Monday, December 4, 2017

Free noon Christmas concert at St. John's, Lafayette Square, Dec. 6

The Episcopal High School Chamber Choir will sing music of the season in a free noontime concert on Wednesday, December 6, at St. John's Episcopal Church, Lafayette Square. 

On the program are: 
O Come, O Come Emmanuel
Adam lay ybounden - Boris Ord
Sicut cervus - Palestrina
Tomorrow Shall Be My Dancing Day - Nicholas White
Unclouded Day - arr. Shawn Kirchner
Steal Away - Nicholas White
Go Where I Send Thee - arr. Paul Caldwell & Sean Ivory
Carol of the Bells - Peter Whilhousky
What Sweeter Music - John Rutter
Rudolph the Red Nosed Reindeer - arr. Mac Huff
The choir sings under the direction of Brent Erstad who teaches at EHS and is the assistant director of music at St. John's.

The presentation is one of St. John's First Wednesday Concerts, always performed without charge and lasting about 35 minutes, beginning at 12:10 p.m.

St. John's was founded in 1815 and is known to Washington residents as the yellow church at Lafayette Square. It's often called the “Church of the Presidents” since beginning with James Madison, who was president from 1809 to 1817, every president has attended services at the church, and several have been members. A plaque at the rear of St. John's designates the pew where President Abraham Lincoln often sat when he stopped by the church during the Civil War.

Benjamin Latrobe, known as the "father of American architecture" and the architect of the U.S. Capitol Building and the White House porticos, designed St. John's Church in the form of a Greek cross.

The church bell, weighing almost 1,000 pounds, was cast by Paul Revere's son, Joseph, in August, 1822, and was hung at St. John's that November where it has rung since. Wikipedia says two accounts report that whenever the bell rings on the occasion of the death of a notable person, six male ghosts appear at the president's pew at midnight and quickly disappear.
St. John's Episcopal Church, Lafayette Square, Washington, D.C./Photo by Patricia Leslie

Dolley Madison, wife of President Madison, was baptized and confirmed at St. John's, according to the National Park Service, which calls the church "one of the few original remaining buildings left near Lafayette Park today."

Following inaugural tradition, President Donald J. Trump and his family began his presidency on January 20, 2017 with private services at St. John's.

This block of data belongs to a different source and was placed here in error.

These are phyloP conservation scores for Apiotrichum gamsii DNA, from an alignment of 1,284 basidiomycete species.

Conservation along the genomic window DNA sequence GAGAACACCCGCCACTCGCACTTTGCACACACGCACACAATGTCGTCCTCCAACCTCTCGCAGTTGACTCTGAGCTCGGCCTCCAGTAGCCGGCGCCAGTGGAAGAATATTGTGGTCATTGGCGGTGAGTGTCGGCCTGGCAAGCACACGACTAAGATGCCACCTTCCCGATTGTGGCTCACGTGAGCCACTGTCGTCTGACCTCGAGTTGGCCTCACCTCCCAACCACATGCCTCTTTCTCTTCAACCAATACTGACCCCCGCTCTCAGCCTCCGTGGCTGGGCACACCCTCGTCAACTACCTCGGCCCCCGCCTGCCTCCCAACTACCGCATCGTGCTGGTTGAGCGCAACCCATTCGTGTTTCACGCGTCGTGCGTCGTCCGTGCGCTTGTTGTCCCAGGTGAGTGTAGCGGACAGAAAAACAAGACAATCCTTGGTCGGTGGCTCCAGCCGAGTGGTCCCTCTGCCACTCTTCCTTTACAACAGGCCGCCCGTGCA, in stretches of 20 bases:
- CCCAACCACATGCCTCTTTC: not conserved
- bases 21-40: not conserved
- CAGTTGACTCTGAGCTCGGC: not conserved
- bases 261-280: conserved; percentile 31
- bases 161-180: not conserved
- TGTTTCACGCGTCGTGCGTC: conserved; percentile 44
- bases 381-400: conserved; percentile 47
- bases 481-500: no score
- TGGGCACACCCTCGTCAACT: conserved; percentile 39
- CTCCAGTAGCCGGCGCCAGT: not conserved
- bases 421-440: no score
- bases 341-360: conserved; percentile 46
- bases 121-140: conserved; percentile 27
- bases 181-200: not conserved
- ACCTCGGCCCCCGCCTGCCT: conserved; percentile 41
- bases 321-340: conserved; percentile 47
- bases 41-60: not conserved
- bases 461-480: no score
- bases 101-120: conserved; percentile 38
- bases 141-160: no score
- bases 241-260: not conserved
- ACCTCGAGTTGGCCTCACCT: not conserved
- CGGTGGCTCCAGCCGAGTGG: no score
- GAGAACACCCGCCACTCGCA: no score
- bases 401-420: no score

For those on lunch break Wednesday, food trucks are located at Farragut Square, two blocks away.

Who: The Episcopal High School Chamber Choir sing seasonal music

What: First Wednesday Concerts

When: 12:10 p.m., December 6, 2017

Where: St. John’s, Lafayette Square, 1525 H Street, NW, at the corner of 16th, Washington, D.C. 20005

How much:
No charge

Duration: About 35 minutes

Wheelchair accessible

Metro stations: McPherson Square (White House exit), Farragut North, or Farragut West

For more information: Contact Michael Lodico, St. John's director of music ministry and organist, 202-270-6265 or or 202-347-8766

Other First Wednesday concerts, all beginning at 12:10 p.m. and lasting until 12:45 p.m., are:

January 10, 2018: Music from French composers by Julie Vidrick Evans, organist

February 7: Soloists
from St. John's Choir

March 7: Preludes and Fugues from Bach's Well-Tempered Clavier by Mak Grgic, guitar, and Stephen Ackert, organ

April 4: The premiere of Paul Leavitt's Fanfare for Trumpet and Organ by Lisa Galoci, organist, and Chuck Seipp, trumpet

May 2: Music for Angels, including Craig Phillips' Archangel Suite by Michael Lodico, director of music and organist, St. John's

June 6: Music by Women Composers, including Margaret Sandresky's Dialogues for Organ and Strings by Ilono Kubiaczyk-Adler, organist, with the U.S. Air Force Strings


Sunday, December 3, 2017

Last day to see Trump satire on stage!

From left, John de Lancie, Brian George, and Haaz Sleiman in Mosaic Theater Company's Vicuna and The American Epilogue/photo by C. Stanley Photography